Having Harvey and Drake’s characters both come from Burnside- the “bad side” of Gotham- seemed like a logical move. The 90s was a decade of discussion about gang violence, neighborhood poverty, and the war on drugs. It felt appropriate to see these concepts of our real world history coming into play for the roles of these two characters. It is in fact, the main point of the story as Harvey is trying to fight for his neighborhood, but is at odds with vigilante Batman and Commissioner Gordon who helps tip off Bruce in secret when he can. The dynamics of the three forcing each other to fight the way they do in this comic book is perfection. It seems like the political aspects are battling the streets here and I loved the execution of it.
Harvey even goes as far as calling in the National Guard to patrol the city. Seeing this added pressure put onto an older, grey-haired Batman, had me on the edge of my seat. It rightly makes sense why he would want to count on a partner joining his ranks as a crime fighter. Drake has only done minor bouts as a costumed hero to protect his neighborhood but also uses detective work to deduce that Bruce is Batman. It makes for a formula that’s required to believe these two could come together as a team.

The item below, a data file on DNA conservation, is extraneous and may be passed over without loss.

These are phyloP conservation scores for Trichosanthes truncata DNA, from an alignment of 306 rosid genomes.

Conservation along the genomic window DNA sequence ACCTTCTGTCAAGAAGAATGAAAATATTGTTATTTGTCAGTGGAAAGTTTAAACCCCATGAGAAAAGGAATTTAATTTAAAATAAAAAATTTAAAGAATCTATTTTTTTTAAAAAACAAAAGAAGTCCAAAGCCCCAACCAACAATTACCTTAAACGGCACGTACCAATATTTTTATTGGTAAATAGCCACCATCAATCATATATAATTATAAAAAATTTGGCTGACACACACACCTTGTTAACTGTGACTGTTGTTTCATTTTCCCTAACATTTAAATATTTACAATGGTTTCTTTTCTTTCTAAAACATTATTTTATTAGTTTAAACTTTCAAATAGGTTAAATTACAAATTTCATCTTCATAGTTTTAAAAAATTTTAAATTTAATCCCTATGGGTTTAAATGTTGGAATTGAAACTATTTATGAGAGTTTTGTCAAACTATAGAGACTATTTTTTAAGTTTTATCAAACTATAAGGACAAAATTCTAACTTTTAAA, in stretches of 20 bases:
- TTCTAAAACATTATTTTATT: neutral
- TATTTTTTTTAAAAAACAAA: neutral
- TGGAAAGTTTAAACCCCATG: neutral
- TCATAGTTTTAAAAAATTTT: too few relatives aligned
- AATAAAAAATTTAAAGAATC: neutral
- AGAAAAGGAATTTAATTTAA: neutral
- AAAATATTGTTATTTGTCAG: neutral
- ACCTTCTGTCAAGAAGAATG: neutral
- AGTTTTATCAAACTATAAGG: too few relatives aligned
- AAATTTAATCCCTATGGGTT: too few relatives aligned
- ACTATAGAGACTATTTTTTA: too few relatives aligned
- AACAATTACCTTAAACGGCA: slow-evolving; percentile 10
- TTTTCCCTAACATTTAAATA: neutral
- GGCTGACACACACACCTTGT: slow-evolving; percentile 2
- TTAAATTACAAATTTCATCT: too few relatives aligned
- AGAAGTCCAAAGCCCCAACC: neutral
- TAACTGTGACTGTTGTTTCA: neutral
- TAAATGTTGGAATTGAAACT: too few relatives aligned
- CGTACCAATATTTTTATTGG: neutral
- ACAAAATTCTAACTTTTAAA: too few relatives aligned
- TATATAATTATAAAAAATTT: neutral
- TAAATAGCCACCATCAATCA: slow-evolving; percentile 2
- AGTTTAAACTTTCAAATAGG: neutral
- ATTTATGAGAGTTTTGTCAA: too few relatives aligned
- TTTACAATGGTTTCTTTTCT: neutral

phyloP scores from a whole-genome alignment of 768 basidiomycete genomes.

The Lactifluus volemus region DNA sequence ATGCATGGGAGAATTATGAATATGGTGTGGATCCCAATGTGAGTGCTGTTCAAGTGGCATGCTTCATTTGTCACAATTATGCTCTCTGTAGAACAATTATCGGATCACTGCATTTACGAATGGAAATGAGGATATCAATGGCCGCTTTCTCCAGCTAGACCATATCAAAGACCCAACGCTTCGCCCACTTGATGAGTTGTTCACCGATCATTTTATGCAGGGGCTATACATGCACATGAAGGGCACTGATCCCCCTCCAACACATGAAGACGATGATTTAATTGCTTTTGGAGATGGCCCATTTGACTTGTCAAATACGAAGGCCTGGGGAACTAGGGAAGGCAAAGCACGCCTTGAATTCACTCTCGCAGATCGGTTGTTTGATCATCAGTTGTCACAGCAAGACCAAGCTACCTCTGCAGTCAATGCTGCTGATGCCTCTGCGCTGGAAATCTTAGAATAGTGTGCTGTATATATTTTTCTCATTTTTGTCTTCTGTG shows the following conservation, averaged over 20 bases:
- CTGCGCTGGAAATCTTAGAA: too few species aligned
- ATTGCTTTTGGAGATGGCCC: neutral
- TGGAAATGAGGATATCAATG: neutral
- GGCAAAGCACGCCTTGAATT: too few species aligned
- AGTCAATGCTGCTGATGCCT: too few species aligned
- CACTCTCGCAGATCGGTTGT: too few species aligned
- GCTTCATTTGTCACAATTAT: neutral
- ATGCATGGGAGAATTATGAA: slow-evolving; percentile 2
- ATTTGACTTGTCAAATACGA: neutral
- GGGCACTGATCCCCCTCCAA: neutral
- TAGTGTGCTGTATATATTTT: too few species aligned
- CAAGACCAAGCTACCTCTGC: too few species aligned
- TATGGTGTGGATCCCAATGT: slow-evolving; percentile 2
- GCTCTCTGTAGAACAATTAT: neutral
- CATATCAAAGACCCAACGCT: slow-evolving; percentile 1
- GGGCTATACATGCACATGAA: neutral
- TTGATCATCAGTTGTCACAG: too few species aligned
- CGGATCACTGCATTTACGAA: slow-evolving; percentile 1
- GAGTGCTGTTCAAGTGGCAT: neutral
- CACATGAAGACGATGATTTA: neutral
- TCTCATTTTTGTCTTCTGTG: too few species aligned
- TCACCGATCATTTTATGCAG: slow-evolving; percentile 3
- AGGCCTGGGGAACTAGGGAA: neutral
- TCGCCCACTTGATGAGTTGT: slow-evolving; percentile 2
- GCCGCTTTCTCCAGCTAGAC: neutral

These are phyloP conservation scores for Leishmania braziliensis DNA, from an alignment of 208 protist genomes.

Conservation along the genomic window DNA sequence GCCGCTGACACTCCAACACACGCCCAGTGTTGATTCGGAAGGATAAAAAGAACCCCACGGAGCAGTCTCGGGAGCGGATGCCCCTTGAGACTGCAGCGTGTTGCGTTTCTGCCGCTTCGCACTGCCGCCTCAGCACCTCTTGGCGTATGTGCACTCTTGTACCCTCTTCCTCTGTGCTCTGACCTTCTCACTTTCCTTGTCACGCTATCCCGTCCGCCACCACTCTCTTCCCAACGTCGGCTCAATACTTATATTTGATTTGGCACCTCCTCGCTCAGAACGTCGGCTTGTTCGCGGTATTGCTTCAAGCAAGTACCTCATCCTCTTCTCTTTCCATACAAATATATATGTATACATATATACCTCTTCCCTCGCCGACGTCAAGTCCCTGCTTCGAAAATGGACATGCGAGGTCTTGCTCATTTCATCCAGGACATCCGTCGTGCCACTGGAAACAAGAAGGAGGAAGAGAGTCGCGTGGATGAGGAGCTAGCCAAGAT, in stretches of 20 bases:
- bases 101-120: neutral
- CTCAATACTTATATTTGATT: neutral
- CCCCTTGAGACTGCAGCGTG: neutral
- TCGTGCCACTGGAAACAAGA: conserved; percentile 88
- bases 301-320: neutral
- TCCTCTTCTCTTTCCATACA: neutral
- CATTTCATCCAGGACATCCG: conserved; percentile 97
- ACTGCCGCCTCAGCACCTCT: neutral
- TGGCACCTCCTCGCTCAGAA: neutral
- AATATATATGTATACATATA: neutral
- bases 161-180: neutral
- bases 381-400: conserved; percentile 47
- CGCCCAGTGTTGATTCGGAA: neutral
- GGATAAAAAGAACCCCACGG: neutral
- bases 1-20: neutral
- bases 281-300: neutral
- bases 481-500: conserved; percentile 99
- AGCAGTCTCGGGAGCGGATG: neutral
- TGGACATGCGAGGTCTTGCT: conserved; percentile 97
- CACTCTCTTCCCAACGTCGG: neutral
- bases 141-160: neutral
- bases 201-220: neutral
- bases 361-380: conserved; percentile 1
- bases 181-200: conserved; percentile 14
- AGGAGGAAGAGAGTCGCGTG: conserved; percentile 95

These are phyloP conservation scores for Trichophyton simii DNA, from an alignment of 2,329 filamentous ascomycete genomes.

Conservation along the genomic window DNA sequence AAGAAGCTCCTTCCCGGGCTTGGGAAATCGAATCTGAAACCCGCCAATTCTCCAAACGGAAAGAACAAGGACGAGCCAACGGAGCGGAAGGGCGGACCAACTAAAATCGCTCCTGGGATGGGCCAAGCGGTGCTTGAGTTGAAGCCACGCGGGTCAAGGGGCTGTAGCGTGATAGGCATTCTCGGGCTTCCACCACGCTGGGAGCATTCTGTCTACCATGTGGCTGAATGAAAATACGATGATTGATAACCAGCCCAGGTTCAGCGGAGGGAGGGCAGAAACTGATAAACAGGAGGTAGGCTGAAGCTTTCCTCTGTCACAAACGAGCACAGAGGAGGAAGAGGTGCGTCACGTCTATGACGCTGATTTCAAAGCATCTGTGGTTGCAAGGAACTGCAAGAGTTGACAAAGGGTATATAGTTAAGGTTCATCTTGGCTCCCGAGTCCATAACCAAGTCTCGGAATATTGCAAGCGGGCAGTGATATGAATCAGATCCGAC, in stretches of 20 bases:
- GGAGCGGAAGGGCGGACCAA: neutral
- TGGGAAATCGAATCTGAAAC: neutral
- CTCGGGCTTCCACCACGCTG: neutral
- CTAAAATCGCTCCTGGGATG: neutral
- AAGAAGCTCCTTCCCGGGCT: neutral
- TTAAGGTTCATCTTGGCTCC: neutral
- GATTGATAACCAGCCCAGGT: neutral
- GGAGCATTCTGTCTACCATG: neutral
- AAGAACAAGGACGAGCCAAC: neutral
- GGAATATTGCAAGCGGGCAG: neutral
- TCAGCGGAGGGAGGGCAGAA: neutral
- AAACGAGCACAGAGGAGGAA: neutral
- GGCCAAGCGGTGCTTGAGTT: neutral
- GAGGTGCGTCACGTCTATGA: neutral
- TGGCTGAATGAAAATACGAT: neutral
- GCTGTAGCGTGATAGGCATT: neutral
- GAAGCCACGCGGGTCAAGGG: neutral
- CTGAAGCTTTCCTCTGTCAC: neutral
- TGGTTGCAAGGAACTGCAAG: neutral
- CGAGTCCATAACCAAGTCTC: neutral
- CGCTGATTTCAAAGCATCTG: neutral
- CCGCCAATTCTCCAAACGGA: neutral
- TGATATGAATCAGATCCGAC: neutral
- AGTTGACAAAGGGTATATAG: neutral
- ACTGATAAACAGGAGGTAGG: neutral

Their first job is actually out of costume, when they pull Harvey from a burning building. This is how his face becomes scarred. While this is different than his origin in other adaptations, it’s still a close tie to how a villain becomes a villain in the Batman mythos. Someone is set into the position of trying to do the “right thing” and tragically it falls apart, only to make them become insane. So I felt at home when reading through this in issue # 3.
There are also minor callbacks to Max Shreck’s business and the Red Triangle Gang from “Batman Returns.” Bruce is using the ab machine he hangs upside down on in the first movie after seducing an intoxicated Vicki Vale. These are nice friendly reminders of what came before this comic book. Had they been in a full-fledged movie, I’m not so sure they would’ve worked as well. Catwoman and her cats make a return to let us know that she’s still alive and her’s and Bruce’s/Batman’s romance is still continuing. This is great because it reinforces that she did in fact survive the electric explosions at Penguin’s aquatic underground lair in the second film.